Amazing!! Research now proves that King Tut had a Dagger made from Meteorites

There could be much more to the intelligence of the ancient Egyptians than what we give them credit for. The precision in which the pyramids were built, the meticulous planning and complex architecture still baffle scientists. Today, however, the latest Egyptian discovery is beyond belief and it is unimaginable as to how extraordinarily advanced this civilization was, in being ahead of their times. Even today, no race could possibly think of creating weapons from meteorites.

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This isn’t speculation, nor is it an assumption as scientific analysis has proved that the dagger possessed by King Tut found in his Tomb was made from meteorite stone. The revelation of King Tut’s dagger made from meteorites has caused quite a stir of excitement among the archaeological and scientific fraternity as it opens up new avenues for exploration and research on this amazing ancient civilization.

1 First Discovered By Howard Carter In 1922

The weapon that rested on the thigh of the boy king was first discovered by Howard Carter in 1922. Tutankhamen was a boy king who ruled Egypt in the 18th century. The son of Amenohotep the IV, he ascended the throne in 1322 BC. The historic discovery by Carter was significant because of the entire tomb was found intact with dozens of artifacts. In his journal, Carter described the dagger as an ornamental gold weapon topped with a crystal knob. The artifact is on display at the Cairo Museum.

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The study, published in the Journal of Meteoritics and Planetary Science holds fascinating insight into further possibilities of what the people of this ancient civilization were capable of.

King Tut

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2 Composition Bears Identical Resemblance to Meteoritic Material

King Tutankhamen’s dagger made from meteorites is made up of a homogenous rust proof metallic composition consisting of iron, cobalt and nickel existing in a ratio that is very similar to those found in meteorites whose primary metal is nickel.

It was the ratio of cobalt and nickel that closely resembled a meteoritic factor where the presence of 11% nickel was the determining element in concluding that it was made from meteorites. Scientists also stated that in those days, metallic weapons and artifacts was primarily made from iron with just a low percentage of nickel (4%) being present.

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King Tutankhamen’s dagger made from meteorites

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3 Egyptian Hieroglyphs Refer To “Iron from the Sky”

The dagger features a golden handle and gold sheath with a floral motif and feathery patterns on its sides. It is topped with a jackal’s head. The research wasn’t just conducted on the dagger alone. A trace of meteorite material was researched over an area in a 2000km radius where one particular material named Khargah yielded the same composition as the dagger. This was earlier discovered in 2000 at Mersa Matruh near Alexandria.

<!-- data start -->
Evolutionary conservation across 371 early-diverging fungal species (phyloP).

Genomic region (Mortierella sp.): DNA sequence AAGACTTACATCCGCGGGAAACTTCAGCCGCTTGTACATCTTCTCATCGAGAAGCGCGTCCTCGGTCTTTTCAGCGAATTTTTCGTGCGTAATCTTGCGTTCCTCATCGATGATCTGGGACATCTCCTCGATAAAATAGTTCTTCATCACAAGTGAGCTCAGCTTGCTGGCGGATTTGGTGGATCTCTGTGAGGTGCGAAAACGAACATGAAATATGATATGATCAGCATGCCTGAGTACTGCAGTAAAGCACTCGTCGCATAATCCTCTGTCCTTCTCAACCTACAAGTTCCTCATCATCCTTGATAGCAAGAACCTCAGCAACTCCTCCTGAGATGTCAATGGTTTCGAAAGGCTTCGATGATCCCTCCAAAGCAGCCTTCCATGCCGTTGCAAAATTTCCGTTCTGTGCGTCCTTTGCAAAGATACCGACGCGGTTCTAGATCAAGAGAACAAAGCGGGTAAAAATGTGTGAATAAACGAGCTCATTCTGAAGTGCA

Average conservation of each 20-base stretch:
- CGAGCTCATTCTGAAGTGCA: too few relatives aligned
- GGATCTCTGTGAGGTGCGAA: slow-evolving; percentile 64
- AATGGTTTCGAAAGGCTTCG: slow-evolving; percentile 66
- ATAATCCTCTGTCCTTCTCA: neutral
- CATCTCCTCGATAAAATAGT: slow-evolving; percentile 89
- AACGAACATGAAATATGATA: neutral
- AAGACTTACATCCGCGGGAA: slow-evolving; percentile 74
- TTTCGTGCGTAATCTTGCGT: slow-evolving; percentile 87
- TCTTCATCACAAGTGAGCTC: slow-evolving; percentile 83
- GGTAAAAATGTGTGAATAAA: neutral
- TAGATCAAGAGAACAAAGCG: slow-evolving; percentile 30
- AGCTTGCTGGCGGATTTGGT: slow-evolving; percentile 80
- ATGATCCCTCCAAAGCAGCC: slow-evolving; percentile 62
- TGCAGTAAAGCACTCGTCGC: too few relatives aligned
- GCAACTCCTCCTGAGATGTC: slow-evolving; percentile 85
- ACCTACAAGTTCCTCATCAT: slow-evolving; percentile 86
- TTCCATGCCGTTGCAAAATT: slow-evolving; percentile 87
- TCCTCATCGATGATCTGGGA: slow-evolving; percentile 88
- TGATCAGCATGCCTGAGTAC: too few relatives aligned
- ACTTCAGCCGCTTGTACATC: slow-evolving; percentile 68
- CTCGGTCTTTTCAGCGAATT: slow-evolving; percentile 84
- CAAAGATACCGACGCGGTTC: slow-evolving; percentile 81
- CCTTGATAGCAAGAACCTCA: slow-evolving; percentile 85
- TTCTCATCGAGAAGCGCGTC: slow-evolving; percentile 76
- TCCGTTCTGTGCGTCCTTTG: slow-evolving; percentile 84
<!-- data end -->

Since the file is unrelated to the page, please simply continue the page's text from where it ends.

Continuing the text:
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It proves that the ancient Egyptians were aware of such rocks falling from the sky, to which they might have attributed a religious significance. Lending further credibility to the proof of King Tutankhamen’s Egyptian space dagger was the reference to a new hieroglyphic used by Egyptians in the 13th century, which when translated means “iron of the sky.”

Egyptian pyramids

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4 Not the Only Artifact Made From Meteorites, There’s More!

The fact that the boy King’s dagger was made from meteorites showed a great deal of sophistication in its production and is suggestive of the assumed fact that iron smithing was already an established practice in 14th century BC. But, if you thought this was just one isolated item unworthy of the hype and buzz, then think again.

The necklace found on the boy King bears an amulet scarab made of silica glass which is produced as a result of meteorite impact on sand. Such type of glass isn’t found anywhere except the most inhospitable areas of the Western Desert in Egypt. For the Egyptians to acquire such material on their own, they would have had to trek 500 miles which is virtually impossible.

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Artifact Made From Meteorites

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Among samples of the earliest Egyptian artifacts, dating back to 3200 BC are nine beads discovered in an excavated cemetery in the Nile Tombs of Gerzeh. The beads were also found to be manufactured from meteorite Iron.

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